On 20 November 2014, the United Nations Security Council had its first ever thematic discussion on policing and peace operations. In an overwhelming show of engagement, every member of the Security Council took the floor. The Security Council unanimously voted for its Resolution 2185 which stressed the importance of international policing in peace operations and requested that the Secretary-General further promote professionalism, effectiveness and system-wide coherence in the policing-related work of the United Nations, including through the development and implementation of standards and guidance through the Strategic Guidance Framework for International Police Peacekeeping. Likewise, the relevant Committees of the UN General Assembly, forming the voice of all 193 United Nations Member States, appreciate both the comprehensive consultative approach and the relevance of this framework for international police peace operations.
So, what is the essence of what we have learned? Our growing repository of guidance can be found online (For starters: See here). It is based on a core principle that can be found in our policy framework, which is fundamentally supported by all Member States, whichever form of justice and security they choose, whatever their culture, history and societal values:
In accordance with United Nations standards, every police or other law enforcement agency should be representative of and responsive and accountable to the community it serves.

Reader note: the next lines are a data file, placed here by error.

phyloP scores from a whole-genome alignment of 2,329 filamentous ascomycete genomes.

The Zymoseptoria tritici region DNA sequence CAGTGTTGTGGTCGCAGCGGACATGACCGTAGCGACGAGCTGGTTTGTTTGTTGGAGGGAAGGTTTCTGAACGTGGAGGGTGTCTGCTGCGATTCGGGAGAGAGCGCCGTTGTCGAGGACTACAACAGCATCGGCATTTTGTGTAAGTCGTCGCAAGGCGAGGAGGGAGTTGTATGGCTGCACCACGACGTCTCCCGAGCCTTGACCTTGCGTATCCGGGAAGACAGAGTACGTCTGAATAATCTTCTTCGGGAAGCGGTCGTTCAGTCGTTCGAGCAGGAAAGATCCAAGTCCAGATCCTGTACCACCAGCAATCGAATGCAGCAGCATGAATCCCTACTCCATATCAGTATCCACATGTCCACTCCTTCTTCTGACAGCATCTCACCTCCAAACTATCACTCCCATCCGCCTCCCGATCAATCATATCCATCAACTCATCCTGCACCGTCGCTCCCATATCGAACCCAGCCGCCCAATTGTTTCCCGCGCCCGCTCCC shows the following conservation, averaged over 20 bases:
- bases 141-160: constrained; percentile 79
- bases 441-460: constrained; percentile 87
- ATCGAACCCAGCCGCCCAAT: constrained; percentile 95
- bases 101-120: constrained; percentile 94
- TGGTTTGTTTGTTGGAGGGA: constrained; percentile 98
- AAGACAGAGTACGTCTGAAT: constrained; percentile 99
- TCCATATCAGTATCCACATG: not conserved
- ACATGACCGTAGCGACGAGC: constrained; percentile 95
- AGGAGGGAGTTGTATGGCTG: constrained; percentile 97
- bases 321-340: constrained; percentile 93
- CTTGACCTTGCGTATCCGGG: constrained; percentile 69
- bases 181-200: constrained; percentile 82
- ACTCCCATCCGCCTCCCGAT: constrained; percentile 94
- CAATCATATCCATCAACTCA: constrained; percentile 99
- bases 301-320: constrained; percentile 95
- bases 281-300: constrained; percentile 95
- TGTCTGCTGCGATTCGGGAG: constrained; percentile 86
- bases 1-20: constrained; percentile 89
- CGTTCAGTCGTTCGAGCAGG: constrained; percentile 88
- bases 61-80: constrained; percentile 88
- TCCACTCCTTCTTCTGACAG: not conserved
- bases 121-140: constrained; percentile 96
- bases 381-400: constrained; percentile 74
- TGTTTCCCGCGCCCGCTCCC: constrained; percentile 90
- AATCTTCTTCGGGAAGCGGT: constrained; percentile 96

Police and law enforcement officials have the obligation to respect and protect Human Rights, including the right to life, liberty and security of person as guaranteed in the Universal Declaration of Human Rights and reaffirmed in the International Covenant on Civil and Political Rights and other relevant international instruments. Pursuant to the UN Code of Conduct for Law Enforcement Officials, police and other law enforcement officials are required at all times to fulfil the duty imposed upon them by law, by serving the community and by protecting all persons against illegal acts, consistent with the high degree of responsibility required by their profession.
Policing must be entrusted to police or other law enforcement agencies of a national, regional or local government, within a legal framework that is based on the rule of law. Thus, the police are accountable to laws that are publicly promulgated, equally enforced and independently adjudicated and which are consistent with international human rights norms and standards. Policing the police requires measures to ensure adherence to the principles of supremacy of law, equality before the law, accountability to the law, fairness in the application of law, separation of powers, participation in decision-making, legal certainty, avoidance of arbitrariness and procedural and legal transparency.
As the police adviser to the United Nations, I believe that every serious discussion about the relationship between the society and the policing model that a society chooses for itself needs to be informed by these guiding principles.”